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Branching Out

Updated: Nov 27, 2023

By Ahren von Schnell | Photos By Ty Kretser

Rulfs Orchard is the kind of cultural institution that defines a community. It’s a byword amongst locals and a magnet for visitors to the region. Sitting just off Northway Exit 35, it is the embodiment of a picturesque pastoral ideal that typifies what the North Country is so admired for.

Rulfs has a storied history in the Town of Peru, and the greater North Country for that matter. In 1952, Bob Rulfs of Valhalla, New York in Westchester County, relocated to this region and purchased a modest dairy farm that over time became the beloved, local cultural institution it is today. Bob was a young and tenacious German American who had recently graduated with a degree in Animal Husbandry and, despite the admonitions of his doctor that it would exacerbate his allergies, was determined to build a life as a farmer.

The farm he acquired was the one he had worked on during a previous summer. Aside from the land itself, his purchase also included four dairy cows and 12 acres of apple trees. It was those trees that would make Rulfs a household name.

With the guidance of veteran apple growers, Bob quickly became skilled at managing his orchard. He initially sold apples on his front lawn, using a simple jar as a means for customers to pay by the honor system.

The produce that Rulfs brought to the local community proved to be so popular it wasn’t long before he and his family had begun to expand the variety of their crops. Items like corn, tomatoes and pumpkins were some of the first to be added, and would go on to be perennial favorites. Greenhouses were built to support a new, broad array of fruits, flora and vegetables. A cider mill capitalized on the reputation of their apples and provided an additional pipeline for any surplus.

Apples remain a mainstay of Rulfs with an ever-expanding selection of varieties, including everything from the classic Red Delicious and McIntosh, to the more boutique Mutsu apple, a cultivar which hails from Japan. Customers can purchase them by the peck or bushel and they are also available in bulk quantities, a popular option for feeding animals.

Another attraction at Rulfs is its petting zoo. According to Shannon Wilkins, Business Manager, “This year we are planning to build a barn for our petting zoo. We want it to be more visitor friendly and it is important for the animals.”

The management team at Rulfs emphasized they couldn’t grow such a bountiful offering of apples without the help of the industrious honeybee indefatigably shuttling pollen from one blossom to another, calling forth a new crop, season after season. Indeed, Bakery Manager Riley Wilkins, noted, “If we don’t have bees, we don’t have food. It’s not just fruits and vegetables the bees on the farm help bring to the table, they also supply our store with locally produced honey.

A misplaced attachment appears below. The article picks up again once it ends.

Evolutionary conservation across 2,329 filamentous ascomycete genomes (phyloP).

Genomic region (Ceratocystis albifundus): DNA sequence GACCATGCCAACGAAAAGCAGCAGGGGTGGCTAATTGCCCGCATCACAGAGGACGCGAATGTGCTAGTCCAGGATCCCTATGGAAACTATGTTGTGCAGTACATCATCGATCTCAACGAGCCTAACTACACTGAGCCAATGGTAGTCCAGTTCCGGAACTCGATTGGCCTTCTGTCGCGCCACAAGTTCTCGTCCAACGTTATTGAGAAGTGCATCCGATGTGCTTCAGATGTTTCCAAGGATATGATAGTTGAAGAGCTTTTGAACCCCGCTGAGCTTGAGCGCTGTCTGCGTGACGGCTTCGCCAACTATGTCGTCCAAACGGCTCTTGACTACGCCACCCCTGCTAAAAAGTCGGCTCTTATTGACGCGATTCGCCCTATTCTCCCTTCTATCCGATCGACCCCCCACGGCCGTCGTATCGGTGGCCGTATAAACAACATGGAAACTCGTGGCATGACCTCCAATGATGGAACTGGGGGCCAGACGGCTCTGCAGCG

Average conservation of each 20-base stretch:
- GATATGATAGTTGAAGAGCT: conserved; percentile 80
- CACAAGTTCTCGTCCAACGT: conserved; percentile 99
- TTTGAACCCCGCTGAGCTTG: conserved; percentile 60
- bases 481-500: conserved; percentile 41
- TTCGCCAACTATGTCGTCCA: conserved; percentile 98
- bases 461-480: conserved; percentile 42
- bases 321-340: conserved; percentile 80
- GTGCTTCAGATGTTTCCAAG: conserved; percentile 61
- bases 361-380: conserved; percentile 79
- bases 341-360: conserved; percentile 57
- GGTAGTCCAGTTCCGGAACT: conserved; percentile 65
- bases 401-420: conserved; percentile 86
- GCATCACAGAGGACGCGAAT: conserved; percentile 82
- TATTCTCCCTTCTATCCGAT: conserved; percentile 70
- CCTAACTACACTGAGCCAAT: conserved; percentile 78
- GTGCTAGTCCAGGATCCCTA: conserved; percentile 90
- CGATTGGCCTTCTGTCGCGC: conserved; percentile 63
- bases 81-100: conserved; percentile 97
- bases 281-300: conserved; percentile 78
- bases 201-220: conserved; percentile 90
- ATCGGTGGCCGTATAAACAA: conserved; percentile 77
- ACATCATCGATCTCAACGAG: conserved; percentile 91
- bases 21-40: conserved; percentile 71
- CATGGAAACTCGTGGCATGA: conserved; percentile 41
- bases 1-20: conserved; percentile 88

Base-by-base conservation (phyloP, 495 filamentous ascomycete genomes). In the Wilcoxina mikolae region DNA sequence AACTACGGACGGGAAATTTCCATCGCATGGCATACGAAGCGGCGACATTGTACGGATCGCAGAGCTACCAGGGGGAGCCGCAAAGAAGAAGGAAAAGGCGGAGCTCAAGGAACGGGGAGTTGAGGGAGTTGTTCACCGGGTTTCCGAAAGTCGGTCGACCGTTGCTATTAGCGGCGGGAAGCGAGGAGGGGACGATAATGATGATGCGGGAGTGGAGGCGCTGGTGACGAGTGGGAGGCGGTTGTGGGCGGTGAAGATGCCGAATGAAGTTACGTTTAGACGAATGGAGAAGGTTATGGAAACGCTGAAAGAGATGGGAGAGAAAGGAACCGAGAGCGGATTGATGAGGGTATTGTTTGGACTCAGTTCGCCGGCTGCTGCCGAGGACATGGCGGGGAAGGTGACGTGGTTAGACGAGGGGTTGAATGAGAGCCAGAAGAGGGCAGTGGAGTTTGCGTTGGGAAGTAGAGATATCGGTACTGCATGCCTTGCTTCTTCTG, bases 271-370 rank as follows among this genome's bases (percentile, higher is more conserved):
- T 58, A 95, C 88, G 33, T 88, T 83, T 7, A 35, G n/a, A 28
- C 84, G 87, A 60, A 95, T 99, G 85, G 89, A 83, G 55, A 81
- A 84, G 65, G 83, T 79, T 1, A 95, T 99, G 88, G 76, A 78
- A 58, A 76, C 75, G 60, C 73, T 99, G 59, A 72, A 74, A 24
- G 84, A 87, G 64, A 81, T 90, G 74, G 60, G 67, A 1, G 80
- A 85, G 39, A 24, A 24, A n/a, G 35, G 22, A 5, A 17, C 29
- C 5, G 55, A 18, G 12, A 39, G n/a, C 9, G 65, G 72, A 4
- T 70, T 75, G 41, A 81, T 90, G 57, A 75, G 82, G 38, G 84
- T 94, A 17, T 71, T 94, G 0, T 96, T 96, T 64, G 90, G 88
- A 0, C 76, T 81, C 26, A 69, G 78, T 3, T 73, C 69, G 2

But one can’t have artisanal honey without an appropriately indulgent baked good to drizzle it on, and store bought just won’t do! Here again, the staff at Rulfs has distinguished itself. The bakery has been a constant fixture, in one iteration or another, since the early days of the business. Initially, its bread and butter (so to speak) was cider donuts, which to this day have become something of a de facto official pastry of the Adirondacks. That quickly expanded to include much wider offerings, including their famous pies, cookies and breads. “We use our own zucchini in our zucchini breads, our own apples to make our apple pies, apple cider donuts and our apple breads,” Shannon explained.

By 2015, demand for all Rulfs was producing overwhelmed its production capacity. It was time for a much larger building — one that has become the nerve center for the 170-acre operation.

When summer comes around, homemade ice cream is on the menu, with North Country signature flavors like apple pie, maple walnut and pumpkin cheesecake. In winter, one can still find locally grown fruit available. “The bakery freezes strawberries, raspberries and blueberries for purchase and for our production year-round,” Shannon offered.

And for those looking for a more robust meal, Rulfs now includes a café with a variety of breakfast and lunch options. The menu showcases standouts like the breakfast quesadilla and the veggie wrap, as well as timeless classics like the BLT and comforting grilled cheese and tomato soup.

As fall approaches and the days become shorter and the air cooler, it’s Rulfs time to shine. Whether it’s apple and pumpkin picking, or just exploring the annual corn maze, the orchard becomes a beacon of quintessential Adirondack culture that draws visitors from all over to our region, helping to support local businesses and fuel the North Country economy.

Bob Rulfs was a visionary and today his dream is alive, well and thriving as his family carries on his tradition.

Rulfs Orchard 531 Bear Swamp Road Peru, NY 12972 518 643-8636

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